In a related story, Hamas terror operative Ahmad Youssef told the London-based Al-Hayat newspaper that in the months leading up to his election, Obama's advisers held steady contacts with the leaders of the terror group in Gaza, and had asked that Hamas keep the meetings secret in order not to harm Obama's chances of being elected.
Both Obama's transition team and Hamas leaders were quick to deny Youssef's statements. Yet, together with the earlier Times of London story about Malley's contacts with Hamas and the new revelations about Malley serving as Obama's unofficial Middle East envoy, the Al-Hayat report has the ring of truth.
Even more foreboding than these reports are statements by Obama's foreign policy advisers regarding his plans to open direct contacts with Iran. On Wednesday The Washington Post reported that Obama intends to move quickly to seek an accommodation with Iran regarding Afghanistan. Obama's advisers assert that such a deal is possible because as far as they are concerned, the Shi'ite Iranians oppose Sunni jihadists just as much as the US does.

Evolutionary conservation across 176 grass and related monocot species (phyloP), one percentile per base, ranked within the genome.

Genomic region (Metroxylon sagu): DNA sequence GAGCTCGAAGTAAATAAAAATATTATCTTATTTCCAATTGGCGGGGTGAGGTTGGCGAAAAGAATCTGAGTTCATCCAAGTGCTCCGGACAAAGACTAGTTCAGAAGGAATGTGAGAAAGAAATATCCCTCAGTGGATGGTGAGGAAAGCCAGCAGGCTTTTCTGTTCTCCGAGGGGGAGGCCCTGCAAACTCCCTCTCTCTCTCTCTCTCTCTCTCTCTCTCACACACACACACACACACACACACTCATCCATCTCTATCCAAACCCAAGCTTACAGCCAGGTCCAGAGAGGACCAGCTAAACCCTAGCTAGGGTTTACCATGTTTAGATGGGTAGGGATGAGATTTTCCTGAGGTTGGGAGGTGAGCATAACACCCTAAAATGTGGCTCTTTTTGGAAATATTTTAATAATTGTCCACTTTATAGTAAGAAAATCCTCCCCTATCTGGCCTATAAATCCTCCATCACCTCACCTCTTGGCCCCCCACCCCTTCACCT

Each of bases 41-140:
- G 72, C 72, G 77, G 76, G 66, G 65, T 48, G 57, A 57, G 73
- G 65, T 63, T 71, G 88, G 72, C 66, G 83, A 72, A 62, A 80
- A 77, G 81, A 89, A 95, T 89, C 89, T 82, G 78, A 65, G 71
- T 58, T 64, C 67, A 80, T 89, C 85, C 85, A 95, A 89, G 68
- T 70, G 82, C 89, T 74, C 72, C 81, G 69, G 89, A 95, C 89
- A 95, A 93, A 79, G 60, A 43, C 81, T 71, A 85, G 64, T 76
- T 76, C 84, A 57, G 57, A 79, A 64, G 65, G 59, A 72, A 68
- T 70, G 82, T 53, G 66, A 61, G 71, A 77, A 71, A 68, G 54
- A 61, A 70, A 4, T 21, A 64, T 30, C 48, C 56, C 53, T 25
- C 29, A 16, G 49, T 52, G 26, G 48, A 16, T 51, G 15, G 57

But the facts do not support this view. Top US and British military commanders have asserted repeatedly that Iran is a major sponsor of the Taliban and al-Qaida in their war against the Afghan government and NATO forces in the country. Since 2006, Iran has provided advanced weapons, money and political support to the Taliban and al-Qaida insurgents in the country.